Ellen MacArthur charts circular economy re-design revolution
16 November 10
Summit sets out a vision and framework for re-thinking the future is it time for business leaders to re-think the way they make things?
In a world of increasing energy costs and potential resource shortfalls our future depends on a re-design of the materials, systems and services we use, say experts in 'Circular Economy' thinking ahead of an international summit in the UK this month.
A group of the world’s leading Circular Economy thinkers and advocates - including Ellen MacArthur - are challenging business and society to re-design the materials we use and to revolutionise the manner in which we make them. In a Circular Economy waste becomes food for another cycle or process rather than simply thrown away. This 'Cradle-to-Cradle' approach is a paradigm shift from the 'Cradle-to-Grave' or linear take-make-dispose manufacturing model which casts off as much as 90 percent of materials it uses as waste - some of it toxic.
Senior business and education stakeholders are gathering from 29November - 1 Decemberat the University of Bradford for the Ten+One conference, so called because it will feature 10 lectures around one key perspective on the transition to a sustainable economy. They will learn more about a model gaining advocates across the globe. As just one example, the Dutch government has announced €42 billion of procurement from companies working towards Cradle-to-Cradle products; the initiative is being led by Professor Michael Braungart from Erasmus University of Rotterdam, one of the world’s leading designers and industrial consultants and the keynote speaker at the event.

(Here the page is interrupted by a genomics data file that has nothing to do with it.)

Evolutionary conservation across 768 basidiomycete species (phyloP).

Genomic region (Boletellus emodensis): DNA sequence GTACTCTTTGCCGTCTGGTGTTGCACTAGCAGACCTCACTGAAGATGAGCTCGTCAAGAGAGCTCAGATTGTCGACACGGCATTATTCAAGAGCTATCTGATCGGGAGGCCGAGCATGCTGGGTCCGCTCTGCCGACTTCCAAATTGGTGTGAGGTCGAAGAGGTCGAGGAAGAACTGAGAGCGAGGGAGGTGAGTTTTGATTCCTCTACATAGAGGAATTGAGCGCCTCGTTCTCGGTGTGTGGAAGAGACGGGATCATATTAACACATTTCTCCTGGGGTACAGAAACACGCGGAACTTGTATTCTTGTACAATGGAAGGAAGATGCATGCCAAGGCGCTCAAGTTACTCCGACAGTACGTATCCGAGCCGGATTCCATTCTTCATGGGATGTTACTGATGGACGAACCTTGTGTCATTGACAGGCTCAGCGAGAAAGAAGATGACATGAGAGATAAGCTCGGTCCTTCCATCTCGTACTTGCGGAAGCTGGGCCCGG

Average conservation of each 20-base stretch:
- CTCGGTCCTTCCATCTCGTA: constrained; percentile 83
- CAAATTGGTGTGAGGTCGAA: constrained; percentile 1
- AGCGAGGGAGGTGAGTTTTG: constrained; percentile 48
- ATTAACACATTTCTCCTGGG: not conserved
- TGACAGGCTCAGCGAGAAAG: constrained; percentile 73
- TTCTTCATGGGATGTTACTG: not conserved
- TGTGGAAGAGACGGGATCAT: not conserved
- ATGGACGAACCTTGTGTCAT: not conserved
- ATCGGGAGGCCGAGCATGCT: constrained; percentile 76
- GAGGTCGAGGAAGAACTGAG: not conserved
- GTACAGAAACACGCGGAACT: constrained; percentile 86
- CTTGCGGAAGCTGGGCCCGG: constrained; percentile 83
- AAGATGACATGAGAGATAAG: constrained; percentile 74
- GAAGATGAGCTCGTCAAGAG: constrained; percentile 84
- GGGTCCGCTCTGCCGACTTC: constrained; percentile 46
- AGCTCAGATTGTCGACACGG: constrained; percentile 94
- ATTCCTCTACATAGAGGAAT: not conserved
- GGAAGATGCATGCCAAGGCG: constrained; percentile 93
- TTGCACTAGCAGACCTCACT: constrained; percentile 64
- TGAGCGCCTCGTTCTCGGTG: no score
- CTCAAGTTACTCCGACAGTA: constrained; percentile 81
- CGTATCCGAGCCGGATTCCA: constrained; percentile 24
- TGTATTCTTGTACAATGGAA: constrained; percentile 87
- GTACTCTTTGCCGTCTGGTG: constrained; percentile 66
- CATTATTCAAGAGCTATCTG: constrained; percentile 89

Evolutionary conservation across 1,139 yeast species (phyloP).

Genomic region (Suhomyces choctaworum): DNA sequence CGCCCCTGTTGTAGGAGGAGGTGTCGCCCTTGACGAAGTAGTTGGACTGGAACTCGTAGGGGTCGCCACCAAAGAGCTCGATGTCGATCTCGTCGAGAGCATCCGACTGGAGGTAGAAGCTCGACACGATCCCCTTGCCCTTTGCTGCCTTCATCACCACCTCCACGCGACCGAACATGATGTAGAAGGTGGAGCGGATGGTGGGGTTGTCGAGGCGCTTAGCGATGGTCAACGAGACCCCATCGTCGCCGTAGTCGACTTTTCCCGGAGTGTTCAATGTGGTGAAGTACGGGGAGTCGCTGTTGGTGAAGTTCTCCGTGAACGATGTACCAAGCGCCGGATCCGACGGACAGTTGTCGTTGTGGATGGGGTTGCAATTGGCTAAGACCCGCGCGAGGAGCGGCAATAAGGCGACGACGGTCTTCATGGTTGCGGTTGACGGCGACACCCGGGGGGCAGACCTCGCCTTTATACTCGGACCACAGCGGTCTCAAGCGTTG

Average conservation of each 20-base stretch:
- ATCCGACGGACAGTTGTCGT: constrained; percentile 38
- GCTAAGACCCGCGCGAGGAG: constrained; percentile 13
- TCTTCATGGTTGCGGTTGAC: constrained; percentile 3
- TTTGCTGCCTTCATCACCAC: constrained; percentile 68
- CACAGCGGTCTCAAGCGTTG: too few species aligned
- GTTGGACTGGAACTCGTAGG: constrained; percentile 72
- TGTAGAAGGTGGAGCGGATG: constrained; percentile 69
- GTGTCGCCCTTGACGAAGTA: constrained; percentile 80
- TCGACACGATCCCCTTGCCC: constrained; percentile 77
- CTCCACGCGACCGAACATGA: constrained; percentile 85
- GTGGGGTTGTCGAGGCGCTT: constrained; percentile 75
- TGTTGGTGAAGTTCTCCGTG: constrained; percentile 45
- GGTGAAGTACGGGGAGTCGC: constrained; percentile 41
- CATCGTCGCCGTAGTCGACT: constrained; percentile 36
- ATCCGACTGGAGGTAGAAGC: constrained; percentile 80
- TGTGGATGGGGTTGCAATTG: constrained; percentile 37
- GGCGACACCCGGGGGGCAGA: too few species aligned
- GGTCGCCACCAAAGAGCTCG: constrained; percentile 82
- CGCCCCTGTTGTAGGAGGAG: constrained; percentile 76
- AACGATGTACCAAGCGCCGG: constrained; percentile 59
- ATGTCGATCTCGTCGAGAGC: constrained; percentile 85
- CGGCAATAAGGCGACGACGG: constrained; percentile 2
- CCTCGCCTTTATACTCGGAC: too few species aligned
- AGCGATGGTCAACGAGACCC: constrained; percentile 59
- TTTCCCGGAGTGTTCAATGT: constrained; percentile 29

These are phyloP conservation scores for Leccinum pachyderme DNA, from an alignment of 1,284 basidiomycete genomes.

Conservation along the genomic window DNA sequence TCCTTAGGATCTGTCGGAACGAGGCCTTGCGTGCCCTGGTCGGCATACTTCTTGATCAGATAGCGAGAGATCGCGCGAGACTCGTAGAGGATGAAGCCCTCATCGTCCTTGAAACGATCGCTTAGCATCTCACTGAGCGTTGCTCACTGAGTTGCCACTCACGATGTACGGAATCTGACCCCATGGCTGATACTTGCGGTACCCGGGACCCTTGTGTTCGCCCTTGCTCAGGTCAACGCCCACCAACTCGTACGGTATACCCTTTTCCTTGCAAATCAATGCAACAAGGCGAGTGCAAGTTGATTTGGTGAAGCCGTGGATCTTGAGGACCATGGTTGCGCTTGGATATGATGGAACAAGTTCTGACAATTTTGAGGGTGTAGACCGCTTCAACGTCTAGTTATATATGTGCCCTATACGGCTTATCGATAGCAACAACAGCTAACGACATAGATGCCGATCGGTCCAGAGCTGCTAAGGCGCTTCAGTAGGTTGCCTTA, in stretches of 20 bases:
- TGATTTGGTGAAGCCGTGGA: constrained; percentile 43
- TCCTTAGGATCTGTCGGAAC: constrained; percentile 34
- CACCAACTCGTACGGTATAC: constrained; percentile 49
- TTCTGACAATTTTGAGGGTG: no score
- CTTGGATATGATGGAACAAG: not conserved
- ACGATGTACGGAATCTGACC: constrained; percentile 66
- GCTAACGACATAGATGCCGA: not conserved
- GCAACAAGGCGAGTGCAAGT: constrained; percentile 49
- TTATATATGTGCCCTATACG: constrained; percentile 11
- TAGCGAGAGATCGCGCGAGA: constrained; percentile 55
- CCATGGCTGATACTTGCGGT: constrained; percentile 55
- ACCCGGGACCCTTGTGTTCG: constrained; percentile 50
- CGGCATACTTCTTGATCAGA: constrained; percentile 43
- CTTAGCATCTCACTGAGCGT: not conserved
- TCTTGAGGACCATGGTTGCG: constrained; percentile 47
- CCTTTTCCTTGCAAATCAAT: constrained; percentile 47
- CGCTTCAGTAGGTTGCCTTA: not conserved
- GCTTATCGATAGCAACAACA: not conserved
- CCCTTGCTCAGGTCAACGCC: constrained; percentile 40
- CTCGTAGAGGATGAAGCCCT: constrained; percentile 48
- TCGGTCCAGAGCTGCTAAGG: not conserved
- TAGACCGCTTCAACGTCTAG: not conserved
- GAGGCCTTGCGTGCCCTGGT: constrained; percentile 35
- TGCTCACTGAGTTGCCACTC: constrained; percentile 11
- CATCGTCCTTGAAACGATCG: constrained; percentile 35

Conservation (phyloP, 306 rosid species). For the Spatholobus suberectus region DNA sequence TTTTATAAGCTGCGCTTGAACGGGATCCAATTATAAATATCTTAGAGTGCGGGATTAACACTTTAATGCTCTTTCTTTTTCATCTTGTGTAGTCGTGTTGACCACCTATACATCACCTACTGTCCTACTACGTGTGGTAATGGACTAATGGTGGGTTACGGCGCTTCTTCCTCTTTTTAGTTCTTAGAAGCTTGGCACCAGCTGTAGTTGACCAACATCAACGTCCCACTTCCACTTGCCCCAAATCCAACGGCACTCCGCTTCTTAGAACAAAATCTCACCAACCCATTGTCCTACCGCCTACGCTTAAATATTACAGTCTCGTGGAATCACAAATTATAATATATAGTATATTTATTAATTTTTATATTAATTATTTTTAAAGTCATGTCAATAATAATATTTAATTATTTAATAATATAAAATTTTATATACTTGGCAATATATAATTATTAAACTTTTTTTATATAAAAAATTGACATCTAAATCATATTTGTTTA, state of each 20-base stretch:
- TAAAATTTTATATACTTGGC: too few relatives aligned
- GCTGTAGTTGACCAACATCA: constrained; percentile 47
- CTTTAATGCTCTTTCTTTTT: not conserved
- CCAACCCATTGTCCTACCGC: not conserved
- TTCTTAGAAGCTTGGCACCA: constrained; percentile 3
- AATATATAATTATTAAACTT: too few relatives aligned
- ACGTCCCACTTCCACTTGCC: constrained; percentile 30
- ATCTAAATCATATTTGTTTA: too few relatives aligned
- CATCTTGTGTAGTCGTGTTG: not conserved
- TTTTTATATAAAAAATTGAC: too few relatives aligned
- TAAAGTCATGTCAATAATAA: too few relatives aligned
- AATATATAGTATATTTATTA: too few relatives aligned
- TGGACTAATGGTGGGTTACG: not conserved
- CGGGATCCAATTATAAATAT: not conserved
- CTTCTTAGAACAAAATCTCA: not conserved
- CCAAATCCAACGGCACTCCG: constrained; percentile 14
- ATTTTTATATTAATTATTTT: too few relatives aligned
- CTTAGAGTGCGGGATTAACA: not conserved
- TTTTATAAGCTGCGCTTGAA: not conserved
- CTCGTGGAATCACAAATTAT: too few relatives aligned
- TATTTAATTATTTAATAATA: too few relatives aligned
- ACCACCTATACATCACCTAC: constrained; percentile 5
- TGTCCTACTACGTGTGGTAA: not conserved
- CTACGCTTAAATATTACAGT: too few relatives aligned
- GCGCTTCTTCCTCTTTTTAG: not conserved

Ellen MacArthur, whose new Foundation is working with business and educators to promote interest in the Circular Economy, says: "It's time for a rethink. Cradle-to-Cradle products and services are designed so that after their useful life they provide value, either as ‘biological nutrients’ that safely re-enter the environment or as 'technical nutrients' that circulate without being down-cycled into low-grade uses. It's about how to thrive in a changing world, one where waste is no longer affordable."
The yachtswoman has spent the last four years working with government, business, NGOs and the public sector to learn more about the complexities of the challenges we face. Her new Foundation is supported in areas fundamental to the sustainability of the UK – Education; Energy; Communications; Transport & Design - by Founding Partners B&Q, BT & CISCO (joint partners), National Grid and Renault. The University of Bradford itself, through its 'Ecoversity programme', has an academic partnership with the Foundation which will see the launch of an accredited educational programme in early 2011 to help create a community of business and educational leaders for the 're-design' revolution.
Speakers / topics at the Ten+One event include:
- Euan Sutherland, CEO, B&Q Plc on B&Q’s Closed Loop ambition
- Douwe Jan Joustra, Programme Manager Cradle–to-Cradle, NL Agency (Ministry of Economics & Environment), Netherlands Government on the Nether land’s initiative to move business towards a Cradle-to-Cradle model
- Chuck Bennett, Vice President, Aveda Earth & Community Care, Aveda Corporation (a wholly owned subsidiary of Estee Lauder), on how Aveda is adopting the Cradle-to-Cradle model for beauty product design, development and company growth
For more on The Ellen MacArthur Foundation visit: www.ellenmacarthurfoundation.org
16 November 10
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